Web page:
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Shamara Alhassan ’19 PhD Wins Book Prize

Shamara Alhassan ’19 PhD has been awarded the National Women's Studies Association/University of Illinois Press First Book Prize for 2019. The prize is awarded for cutting-edge intersectional feminist scholarship that offers new perspectives on issues central to women’s and gender studies; recipients receive a book contract with University of Illinois Press.

“Winning this Prize is a testament to the importance of Rastafari women's intellectual contributions to Rastafari studies, Africana studies, religious studies, and women's studies,” says Alhassan. She receives the award for her book manuscript, Re-Membering the Maternal Goddess: Rastafari Women's Intellectual History and Activism in the Pan-African World." Read more.

New PhD Career Pathways Proctorship in Academic Administration

The PhD Career Pathways Proctorship in Academic Administration offers doctoral students the opportunity to get hands-on experience in higher education administration. The proctor will join the PhD Career Pathways project, funded by the Council of Graduate Schools, to work with the Graduate School to analyze PhD career preferences and outcomes and to help faculty and university leaders strengthen career support, professional development opportunities, and mentoring. Deadline to apply is November 21, 2019. Learn more.

Holiday Food Drive, Nov. 11-26

All are welcome to particiate in the Graduate School's twelvth annual Holiday Food Drive to benefit the Rhode Island Community Food Bank. We are collecting food from November 11-26, 2019. Please drop off needed canned goods (see list), in the Food Bank boxes at the Graduate School, the School of Public Health, the School of Engineering, Population Studies & Training Center, or the Arnold Lab. Thank you to all partners!

Dissertation Writing Retreat Set for January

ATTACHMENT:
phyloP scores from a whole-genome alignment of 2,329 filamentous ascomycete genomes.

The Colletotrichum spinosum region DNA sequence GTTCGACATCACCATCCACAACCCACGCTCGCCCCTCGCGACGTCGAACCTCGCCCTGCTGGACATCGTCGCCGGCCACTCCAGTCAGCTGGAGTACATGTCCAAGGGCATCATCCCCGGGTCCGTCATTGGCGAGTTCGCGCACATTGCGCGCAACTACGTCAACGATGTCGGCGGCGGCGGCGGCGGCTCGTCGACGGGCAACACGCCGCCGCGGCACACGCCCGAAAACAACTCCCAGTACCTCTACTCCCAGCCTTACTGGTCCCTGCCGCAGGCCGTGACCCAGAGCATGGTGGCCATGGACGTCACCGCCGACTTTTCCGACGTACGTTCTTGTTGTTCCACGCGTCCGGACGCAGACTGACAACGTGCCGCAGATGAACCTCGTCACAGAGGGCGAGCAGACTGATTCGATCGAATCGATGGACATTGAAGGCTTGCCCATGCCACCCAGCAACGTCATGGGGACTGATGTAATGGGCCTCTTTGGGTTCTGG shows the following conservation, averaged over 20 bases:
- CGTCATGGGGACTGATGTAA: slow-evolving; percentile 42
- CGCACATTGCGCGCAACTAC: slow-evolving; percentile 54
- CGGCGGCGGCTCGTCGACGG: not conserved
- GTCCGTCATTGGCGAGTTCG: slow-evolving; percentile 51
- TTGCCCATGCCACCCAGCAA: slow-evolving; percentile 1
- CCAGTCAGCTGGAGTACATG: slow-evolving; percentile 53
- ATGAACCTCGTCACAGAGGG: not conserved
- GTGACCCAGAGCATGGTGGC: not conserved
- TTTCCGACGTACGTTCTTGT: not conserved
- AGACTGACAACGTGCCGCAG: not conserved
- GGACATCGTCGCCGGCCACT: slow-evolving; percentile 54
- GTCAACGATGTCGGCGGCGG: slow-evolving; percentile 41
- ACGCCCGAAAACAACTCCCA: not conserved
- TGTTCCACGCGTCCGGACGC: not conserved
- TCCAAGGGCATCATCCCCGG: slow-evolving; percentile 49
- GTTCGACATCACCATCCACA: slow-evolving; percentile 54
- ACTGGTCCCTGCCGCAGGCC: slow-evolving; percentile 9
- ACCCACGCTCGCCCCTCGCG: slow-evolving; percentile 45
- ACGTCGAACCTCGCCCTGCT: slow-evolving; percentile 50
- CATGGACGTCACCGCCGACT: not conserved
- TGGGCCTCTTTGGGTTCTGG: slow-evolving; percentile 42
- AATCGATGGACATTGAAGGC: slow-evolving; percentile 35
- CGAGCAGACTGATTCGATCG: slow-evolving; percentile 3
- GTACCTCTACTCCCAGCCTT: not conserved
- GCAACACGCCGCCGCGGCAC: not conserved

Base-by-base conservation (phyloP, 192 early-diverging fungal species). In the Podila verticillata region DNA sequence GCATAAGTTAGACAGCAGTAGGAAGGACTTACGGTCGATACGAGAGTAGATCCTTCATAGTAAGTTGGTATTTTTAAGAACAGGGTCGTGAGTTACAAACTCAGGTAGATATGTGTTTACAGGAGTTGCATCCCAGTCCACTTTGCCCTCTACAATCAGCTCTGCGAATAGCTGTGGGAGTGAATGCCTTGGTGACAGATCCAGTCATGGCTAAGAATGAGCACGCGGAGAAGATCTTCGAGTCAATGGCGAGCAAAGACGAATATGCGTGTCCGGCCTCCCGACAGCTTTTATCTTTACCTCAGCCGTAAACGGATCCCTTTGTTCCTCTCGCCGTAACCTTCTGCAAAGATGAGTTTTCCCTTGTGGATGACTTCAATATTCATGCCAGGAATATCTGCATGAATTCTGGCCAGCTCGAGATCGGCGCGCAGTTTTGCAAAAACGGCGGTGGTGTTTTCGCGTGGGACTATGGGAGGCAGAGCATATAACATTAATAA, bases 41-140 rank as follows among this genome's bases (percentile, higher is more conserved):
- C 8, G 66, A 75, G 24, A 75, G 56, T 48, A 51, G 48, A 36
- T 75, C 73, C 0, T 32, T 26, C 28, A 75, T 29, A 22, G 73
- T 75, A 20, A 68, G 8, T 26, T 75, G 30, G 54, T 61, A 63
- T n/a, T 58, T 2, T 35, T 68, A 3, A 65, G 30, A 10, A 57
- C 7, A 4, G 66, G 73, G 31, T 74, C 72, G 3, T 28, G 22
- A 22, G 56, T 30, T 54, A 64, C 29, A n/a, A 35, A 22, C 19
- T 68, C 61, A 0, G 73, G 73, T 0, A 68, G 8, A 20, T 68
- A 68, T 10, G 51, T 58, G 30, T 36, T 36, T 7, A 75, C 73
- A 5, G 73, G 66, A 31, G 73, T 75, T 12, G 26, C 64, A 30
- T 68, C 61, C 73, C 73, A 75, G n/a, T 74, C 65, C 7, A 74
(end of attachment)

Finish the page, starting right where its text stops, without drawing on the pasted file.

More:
Advanced PhD students are invited to apply to participate in a Dissertation Writing Retreat, to be held January 13-17, 2020. The retreat provides quiet space, community, writing tips and support and structured writing time. Space is limited. Charles Carroll, Interim Program Manager of the Writing Center, will lead this retreat, which pools the resources and support of the Graduate School, Sheridan Center and Libraries. Learn more.

Alumni/Student Career Event Funding Available

The CareerLAB invites students, student groups, departments, programs or divisions to apply for alumni career event funding. These events are intended to bring together alums and current students for career exploration and networking. Proposals should encourage students to consider the diversity of career options available to masters and doctoral students. Grants are available from $300-$5,000. Learn more.

Jotischky-Hull Wins Modern Greek Studies Essay Prize

Christopher Jotischky-Hull, a PhD student in Classics, was awarded the Modern Greek Studies Association Victor Papacosma Essay Prize for his essay entitled, The Crowning of the Lyre: Andréas Kálvos and the Appropriation of Pindaric Imagery in Nineteenth-Century Greek Diasporic Poetics. Given to the best graduate student essay on a Greek subject, the Prize is awarded on a biennial schedule to coincide with the MGSA Symposium. Read more.